Flu-Like Symptoms When You Discontinue Antidepressants

It May Not Be the Flu

Sick woman laying on sofa blowing nose
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Feeling like you're coming down with the flu lately? If you've recently discontinued an antidepressant you might actually be going through withdrawal, or what is more properly called antidepressant discontinuation syndrome (ADS). Symptoms such as fatigue, nausea, chills, and muscle aches can mirror the flu. You may even have symptoms after missing only a single dose or taking it late. Plus, the symptoms may come on several days after you stopped your medication, making it harder to link them to discontinuation as the cause.

Causes of Flu-Like Symptoms

If it is flu season (October through March) you may indeed have influenza. However, flu-like symptoms occur with many infections. In fact, the majority of people tested for influenza don't have it. You can have similar symptoms due to colds (rhinoviruses), coronaviruses, human respiratory syncytial virus, adenoviruses, human parainfluenza virus, viral and bacterial pneumonia, Legionella, measles, acute HIV infection, herpes, hepatitis C, Lyme disease, and many others. Withdrawal symptoms from opioids or antidepressants can also mirror some of the symptoms of influenza.

What Is Antidepressant Discontinuation Syndrome?

If you stop taking your antidepressant abruptly, without tapering your dosage as directed by your doctor, you can experience symptoms that range from mild to severe.

Discontinuation can happen for many reasons. Because any single antidepressant may be only 50 percent effective, you might think it isn't working and that stopping it won't have any effects. Or, you may not have refilled a prescription. You may simply have forgotten to take it.

However, even if you aren't getting the desired effects, antidepressants are changing your body chemistry. Suddenly removing these drugs will result in a flip-flop of the chemical reactions.

Symptoms

You can experience the symptoms of discontinuation syndrome a few days after you stopped taking your medication, or even when tapering your doses, missing a dose, or taking a dose late. The symptoms may also come on even later, making it harder to associate them with your medication. You might experience these symptoms for a few weeks.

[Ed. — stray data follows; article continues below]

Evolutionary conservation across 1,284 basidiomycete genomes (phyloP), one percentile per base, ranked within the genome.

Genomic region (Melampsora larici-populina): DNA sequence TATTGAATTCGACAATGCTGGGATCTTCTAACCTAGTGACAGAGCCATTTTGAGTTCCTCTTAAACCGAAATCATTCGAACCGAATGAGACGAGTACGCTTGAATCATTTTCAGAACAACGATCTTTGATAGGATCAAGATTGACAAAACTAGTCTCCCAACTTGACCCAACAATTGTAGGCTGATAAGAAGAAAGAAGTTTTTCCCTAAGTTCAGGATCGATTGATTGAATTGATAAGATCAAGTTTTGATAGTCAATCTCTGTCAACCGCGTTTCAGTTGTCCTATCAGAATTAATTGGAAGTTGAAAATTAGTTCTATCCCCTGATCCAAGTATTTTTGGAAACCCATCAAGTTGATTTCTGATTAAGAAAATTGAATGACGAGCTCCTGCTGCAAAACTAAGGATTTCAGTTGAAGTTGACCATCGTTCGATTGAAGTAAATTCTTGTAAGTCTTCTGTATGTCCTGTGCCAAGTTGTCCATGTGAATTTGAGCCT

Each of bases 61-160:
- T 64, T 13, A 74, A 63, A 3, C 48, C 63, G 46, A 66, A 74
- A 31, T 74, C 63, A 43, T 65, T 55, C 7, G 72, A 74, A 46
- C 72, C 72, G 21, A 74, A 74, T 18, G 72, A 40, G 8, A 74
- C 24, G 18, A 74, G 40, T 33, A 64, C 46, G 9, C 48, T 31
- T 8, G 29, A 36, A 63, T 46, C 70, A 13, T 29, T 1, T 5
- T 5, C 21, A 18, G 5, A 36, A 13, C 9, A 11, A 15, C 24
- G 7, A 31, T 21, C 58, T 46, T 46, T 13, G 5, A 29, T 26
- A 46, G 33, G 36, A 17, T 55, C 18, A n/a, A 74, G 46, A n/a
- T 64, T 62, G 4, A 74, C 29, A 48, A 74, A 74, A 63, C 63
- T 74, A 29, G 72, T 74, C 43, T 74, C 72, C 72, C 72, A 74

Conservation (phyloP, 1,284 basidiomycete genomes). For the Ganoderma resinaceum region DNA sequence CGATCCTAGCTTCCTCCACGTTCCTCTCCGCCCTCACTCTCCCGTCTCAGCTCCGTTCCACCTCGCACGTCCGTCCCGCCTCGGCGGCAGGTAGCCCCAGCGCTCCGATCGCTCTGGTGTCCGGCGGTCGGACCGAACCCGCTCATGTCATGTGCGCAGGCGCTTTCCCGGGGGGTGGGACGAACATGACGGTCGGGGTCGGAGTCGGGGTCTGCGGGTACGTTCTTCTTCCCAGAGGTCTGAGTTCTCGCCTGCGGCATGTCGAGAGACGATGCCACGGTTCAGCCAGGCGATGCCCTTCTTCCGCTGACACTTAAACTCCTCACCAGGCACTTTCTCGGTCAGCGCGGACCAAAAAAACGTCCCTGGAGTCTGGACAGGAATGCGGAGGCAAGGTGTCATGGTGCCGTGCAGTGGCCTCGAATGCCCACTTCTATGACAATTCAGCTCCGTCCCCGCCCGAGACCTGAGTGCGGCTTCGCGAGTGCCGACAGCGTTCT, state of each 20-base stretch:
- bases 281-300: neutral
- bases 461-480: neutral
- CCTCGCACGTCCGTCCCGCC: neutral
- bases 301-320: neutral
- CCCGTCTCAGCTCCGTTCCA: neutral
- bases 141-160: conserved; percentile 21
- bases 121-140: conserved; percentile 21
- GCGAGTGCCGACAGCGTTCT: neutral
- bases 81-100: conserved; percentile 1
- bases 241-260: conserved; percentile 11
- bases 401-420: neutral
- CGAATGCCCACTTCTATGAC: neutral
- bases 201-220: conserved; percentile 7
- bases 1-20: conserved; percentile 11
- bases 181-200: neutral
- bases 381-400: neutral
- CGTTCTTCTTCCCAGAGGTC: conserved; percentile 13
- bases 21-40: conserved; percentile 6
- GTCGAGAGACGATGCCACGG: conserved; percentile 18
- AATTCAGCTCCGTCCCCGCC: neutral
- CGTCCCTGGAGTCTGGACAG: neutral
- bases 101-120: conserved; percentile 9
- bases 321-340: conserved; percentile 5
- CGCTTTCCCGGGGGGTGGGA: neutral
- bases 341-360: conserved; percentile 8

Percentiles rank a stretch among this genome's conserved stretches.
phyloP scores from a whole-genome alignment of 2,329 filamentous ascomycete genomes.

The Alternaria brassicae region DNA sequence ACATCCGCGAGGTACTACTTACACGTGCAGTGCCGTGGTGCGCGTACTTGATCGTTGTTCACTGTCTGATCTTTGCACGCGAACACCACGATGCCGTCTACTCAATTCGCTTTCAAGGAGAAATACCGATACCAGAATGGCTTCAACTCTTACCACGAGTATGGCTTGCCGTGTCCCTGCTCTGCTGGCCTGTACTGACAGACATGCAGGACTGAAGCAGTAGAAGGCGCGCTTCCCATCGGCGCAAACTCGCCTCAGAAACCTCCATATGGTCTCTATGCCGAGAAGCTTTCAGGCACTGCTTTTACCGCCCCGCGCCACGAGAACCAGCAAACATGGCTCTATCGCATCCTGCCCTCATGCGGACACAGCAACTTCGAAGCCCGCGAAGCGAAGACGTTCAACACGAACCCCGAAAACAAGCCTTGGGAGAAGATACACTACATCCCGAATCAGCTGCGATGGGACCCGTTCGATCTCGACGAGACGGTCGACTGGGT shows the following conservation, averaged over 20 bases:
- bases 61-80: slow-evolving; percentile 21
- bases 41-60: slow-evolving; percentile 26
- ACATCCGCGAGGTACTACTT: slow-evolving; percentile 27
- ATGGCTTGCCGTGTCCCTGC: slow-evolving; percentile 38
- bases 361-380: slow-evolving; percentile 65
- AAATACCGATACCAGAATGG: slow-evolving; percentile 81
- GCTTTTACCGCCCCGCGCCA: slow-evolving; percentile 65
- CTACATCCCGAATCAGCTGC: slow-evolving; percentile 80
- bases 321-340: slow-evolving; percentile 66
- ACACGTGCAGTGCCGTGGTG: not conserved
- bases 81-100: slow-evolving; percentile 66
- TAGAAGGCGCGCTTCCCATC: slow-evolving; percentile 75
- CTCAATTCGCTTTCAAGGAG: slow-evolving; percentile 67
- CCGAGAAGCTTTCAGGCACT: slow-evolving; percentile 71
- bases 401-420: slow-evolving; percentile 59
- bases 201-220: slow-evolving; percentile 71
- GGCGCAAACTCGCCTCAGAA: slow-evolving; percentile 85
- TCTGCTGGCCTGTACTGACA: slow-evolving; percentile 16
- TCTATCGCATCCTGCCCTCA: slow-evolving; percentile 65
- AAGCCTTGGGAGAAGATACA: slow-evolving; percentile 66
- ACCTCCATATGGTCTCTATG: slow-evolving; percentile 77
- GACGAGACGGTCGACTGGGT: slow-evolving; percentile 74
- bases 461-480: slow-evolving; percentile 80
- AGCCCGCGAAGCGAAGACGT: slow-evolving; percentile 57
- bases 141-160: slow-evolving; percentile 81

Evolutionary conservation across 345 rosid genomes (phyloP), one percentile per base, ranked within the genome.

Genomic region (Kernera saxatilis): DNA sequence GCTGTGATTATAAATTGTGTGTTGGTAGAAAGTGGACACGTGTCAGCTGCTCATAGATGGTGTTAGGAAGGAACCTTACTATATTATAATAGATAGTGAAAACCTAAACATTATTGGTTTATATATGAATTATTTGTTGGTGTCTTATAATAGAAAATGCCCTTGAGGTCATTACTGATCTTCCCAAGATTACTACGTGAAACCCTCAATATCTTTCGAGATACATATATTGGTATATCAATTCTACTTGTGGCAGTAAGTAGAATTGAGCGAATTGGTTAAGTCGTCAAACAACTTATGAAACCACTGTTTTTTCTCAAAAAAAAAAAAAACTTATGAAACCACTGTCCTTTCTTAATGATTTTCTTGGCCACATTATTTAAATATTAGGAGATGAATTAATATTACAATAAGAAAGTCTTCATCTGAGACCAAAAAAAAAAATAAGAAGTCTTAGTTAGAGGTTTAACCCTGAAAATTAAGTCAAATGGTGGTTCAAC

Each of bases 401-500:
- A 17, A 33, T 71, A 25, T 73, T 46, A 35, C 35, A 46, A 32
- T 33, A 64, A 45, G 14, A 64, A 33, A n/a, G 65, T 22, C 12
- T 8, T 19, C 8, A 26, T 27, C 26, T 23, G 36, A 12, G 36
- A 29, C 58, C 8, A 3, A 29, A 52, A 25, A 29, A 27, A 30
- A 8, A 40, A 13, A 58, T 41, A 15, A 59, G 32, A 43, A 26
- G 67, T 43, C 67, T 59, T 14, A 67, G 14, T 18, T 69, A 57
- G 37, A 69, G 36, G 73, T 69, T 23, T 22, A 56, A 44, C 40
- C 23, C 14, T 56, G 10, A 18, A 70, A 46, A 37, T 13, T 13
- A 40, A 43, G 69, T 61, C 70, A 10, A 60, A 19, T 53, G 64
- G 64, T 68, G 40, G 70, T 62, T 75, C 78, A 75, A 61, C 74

Many people who discontinue their antidepressant abruptly may experience symptoms like fatigue, nausea, myalgia (muscle aches), insomnia, anxiety, agitation, dizziness, hallucinations, blurred vision, irritability, tingling sensations, vivid dreams, sweating, or electric shock sensations.

Some will experience only minor symptoms and miss the connection with their antidepressant thinking that perhaps they have the flu. For others, the symptoms are so debilitating that they feel they cannot stop their antidepressant for fear of how it will interfere with their lives.

The Most Common Culprits

Discontinuation syndrome is most common with those drugs that have a short half-life, which is how long it takes for half the drug to clear from your body. Effexor (venlafaxine), tricyclic antidepressants, monoamine oxidase inhibitors (MAOI), and most selective serotonin reuptake inhibitors (SSRI) can cause symptoms.

For the SSRIs, these have a short half-life and you can have withdrawal symptoms when stopping abruptly:

  • Zoloft (sertraline)
  • Paxil (paroxetine)
  • Celexa (citalopram)
  • Lexapro (escitalopram)

Prozac (fluoxetine) is the one SSRI which generally does not cause problems because it has a half-life of two to four days and its primary metabolite (breakdown product) has a half-life of four to 16 days. This long half-life gives it a built-in tapering off.

The syndrome is rarely seen in the newer medications, Serzone (nefazodone), Wellbutrin (bupropion), and Remeron (mirtazapine).

Tapering Slowly Is Best

The best advice if you are planning to discontinue your antidepressant is to seek your doctor's approval and advice. When you stop your antidepressant you not only run the risk of withdrawal but also a possible return of your symptoms. If your doctor has given you the green light to stop, discuss how you should proceed in gradually decreasing your dosage. If your treatment has lasted less than six weeks, tapering is often done over one to two weeks. If you've been treated for six to eight months, tapering is done over six to eight weeks.

A Word From Verywell

By gradually decreasing your dose over time, as directed by your doctor, you will allow your body time to slowly adjust as the medication leaves your body. But you also should take normal precautions for preventing the flu and other infectious diseases, because it really could be the flu. Get the annual seasonal flu vaccine to reduce your risk. Practice good handwashing habits throughout the day, and encourage everyone to cover their coughs and sneezes.

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